Going Public: An Empirical Investigation of U.S. Bound Israeli IPOs
Version of Record online: 2 JUL 2010
© 2010 New York University Salomon Center and Wiley Periodicals, Inc.
Financial Markets, Institutions & Instruments
Volume 19, Issue 3, pages 215–244, August 2010
How to Cite
Hasan, I. and Waisman, M. (2010), Going Public: An Empirical Investigation of U.S. Bound Israeli IPOs. Financial Markets, Institutions & Instruments, 19: 215–244. doi: 10.1111/j.1468-0416.2010.00158.x
- Issue online: 2 JUL 2010
- Version of Record online: 2 JUL 2010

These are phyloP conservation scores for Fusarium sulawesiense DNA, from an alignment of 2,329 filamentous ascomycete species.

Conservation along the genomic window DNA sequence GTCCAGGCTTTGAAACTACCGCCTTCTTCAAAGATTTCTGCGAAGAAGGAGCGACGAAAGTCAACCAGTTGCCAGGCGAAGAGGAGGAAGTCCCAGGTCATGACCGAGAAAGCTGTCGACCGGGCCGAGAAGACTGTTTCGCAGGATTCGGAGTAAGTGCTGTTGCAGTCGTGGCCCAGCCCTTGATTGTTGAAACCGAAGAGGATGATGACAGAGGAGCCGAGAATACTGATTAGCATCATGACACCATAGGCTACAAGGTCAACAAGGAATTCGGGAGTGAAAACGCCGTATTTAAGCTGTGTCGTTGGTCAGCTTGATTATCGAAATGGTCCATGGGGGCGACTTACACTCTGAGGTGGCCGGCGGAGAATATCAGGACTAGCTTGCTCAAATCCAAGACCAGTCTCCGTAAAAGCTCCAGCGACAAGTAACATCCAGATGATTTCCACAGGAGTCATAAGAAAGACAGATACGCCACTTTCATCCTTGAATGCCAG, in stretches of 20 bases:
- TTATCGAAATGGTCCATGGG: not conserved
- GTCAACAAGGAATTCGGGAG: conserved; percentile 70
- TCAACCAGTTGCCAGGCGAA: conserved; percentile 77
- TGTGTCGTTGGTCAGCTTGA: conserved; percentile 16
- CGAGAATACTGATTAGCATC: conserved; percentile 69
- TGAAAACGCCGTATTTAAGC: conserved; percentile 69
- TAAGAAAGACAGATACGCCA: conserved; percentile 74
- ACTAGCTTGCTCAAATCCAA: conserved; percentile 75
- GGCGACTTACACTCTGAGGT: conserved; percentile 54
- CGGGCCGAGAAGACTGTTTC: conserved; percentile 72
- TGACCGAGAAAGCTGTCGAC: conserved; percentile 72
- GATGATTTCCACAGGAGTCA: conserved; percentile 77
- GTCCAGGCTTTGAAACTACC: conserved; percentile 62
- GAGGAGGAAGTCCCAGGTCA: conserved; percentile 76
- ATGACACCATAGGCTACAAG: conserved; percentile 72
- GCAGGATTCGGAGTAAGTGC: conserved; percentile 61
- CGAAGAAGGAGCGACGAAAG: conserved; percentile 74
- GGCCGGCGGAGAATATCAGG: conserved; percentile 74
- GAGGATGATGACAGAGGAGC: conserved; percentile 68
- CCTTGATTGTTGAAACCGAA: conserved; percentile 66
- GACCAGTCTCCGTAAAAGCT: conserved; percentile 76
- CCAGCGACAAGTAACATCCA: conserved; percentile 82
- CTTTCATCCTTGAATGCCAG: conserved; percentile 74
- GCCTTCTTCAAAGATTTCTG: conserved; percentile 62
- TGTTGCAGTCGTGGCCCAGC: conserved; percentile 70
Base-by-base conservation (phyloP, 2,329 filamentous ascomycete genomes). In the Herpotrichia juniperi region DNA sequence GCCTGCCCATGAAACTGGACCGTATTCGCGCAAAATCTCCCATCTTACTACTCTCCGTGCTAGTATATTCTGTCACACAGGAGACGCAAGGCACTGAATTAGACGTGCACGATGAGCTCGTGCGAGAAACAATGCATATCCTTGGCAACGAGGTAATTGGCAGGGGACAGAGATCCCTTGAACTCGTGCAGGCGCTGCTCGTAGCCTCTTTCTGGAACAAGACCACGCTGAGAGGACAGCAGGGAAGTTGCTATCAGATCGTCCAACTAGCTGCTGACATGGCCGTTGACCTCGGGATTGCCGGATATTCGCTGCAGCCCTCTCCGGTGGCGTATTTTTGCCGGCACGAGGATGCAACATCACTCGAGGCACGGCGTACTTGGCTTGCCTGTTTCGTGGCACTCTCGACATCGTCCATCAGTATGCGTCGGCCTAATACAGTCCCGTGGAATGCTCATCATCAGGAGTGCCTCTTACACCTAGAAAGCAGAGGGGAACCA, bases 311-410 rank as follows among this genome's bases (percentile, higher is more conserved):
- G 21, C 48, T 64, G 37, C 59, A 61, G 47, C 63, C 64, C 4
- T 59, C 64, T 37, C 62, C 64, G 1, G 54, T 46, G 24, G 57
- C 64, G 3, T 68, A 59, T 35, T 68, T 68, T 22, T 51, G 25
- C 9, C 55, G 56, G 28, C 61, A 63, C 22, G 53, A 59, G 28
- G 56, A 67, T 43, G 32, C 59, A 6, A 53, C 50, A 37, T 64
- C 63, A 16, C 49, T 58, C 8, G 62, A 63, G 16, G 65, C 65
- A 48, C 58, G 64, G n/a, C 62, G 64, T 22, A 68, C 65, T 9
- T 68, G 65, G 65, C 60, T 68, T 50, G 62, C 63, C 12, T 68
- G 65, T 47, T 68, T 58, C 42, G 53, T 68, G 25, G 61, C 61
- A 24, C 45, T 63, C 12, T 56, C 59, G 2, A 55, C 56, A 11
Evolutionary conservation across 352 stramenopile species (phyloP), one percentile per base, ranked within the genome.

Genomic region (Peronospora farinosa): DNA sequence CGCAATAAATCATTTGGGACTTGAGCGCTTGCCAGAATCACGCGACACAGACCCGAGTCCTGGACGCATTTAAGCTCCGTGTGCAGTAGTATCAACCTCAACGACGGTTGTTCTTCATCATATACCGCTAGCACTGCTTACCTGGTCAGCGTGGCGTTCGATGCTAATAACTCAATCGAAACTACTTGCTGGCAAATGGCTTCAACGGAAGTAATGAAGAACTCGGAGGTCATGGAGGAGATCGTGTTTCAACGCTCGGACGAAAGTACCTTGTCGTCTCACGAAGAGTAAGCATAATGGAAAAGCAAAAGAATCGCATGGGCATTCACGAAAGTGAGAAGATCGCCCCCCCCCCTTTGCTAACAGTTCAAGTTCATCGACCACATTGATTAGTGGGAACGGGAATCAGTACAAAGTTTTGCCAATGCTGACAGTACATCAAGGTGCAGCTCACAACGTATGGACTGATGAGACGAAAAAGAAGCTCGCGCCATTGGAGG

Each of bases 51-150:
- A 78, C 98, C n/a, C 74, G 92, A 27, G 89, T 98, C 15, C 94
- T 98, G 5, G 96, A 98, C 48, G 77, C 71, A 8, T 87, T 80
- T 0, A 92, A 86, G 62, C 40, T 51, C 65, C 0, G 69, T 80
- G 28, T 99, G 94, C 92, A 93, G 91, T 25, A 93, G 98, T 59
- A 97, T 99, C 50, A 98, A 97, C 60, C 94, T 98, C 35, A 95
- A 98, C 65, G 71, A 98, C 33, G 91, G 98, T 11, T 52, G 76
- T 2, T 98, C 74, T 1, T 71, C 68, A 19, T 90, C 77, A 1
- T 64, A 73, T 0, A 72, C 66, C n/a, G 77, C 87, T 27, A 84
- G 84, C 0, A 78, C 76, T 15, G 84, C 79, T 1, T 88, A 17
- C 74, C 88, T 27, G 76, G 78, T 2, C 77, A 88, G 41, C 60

Between 1985–2003, more than 120 Israeli companies went public in the U.S., bringing the accumulated number of U.S. bound, Israeli initial public offerings (IPOs) to a figure greater than all other foreign countries combined. In this study, we compare the short and long run performance of Israeli IPOs to that of similar international and U.S. IPOs. Holding all else equal, we find that Israeli IPOs are significantly less underpriced than their local and foreign counterparts. As we examine the characteristics of Israeli issuers, we find that they differ than those of other foreign and local issuers in some important dimensions that compensate investors for information asymmetry and risk. First, compared to their home market capitalization size, U.S. bound Israeli IPOs, are significantly larger than the IPOs conducted by their foreign counterparts. Second, Israeli issuers tend to perform better than other foreign and U.S. local IPOs during our entire period of observation. Third, to a large extent, the Israeli firms in our sample have products, licensing or franchising relationships or venture capital funds with strong roots in the U.S. prior to the IPO. And fourth, the relevant investor community of Israeli IPOs, at least at the early stages, is small and overwhelmingly American. Our findings are consistent with prior studies documenting that firms raising capital outside of their domicile country are typically a select group of high quality firms in need of external financing that cannot be sufficiently provided in their home market.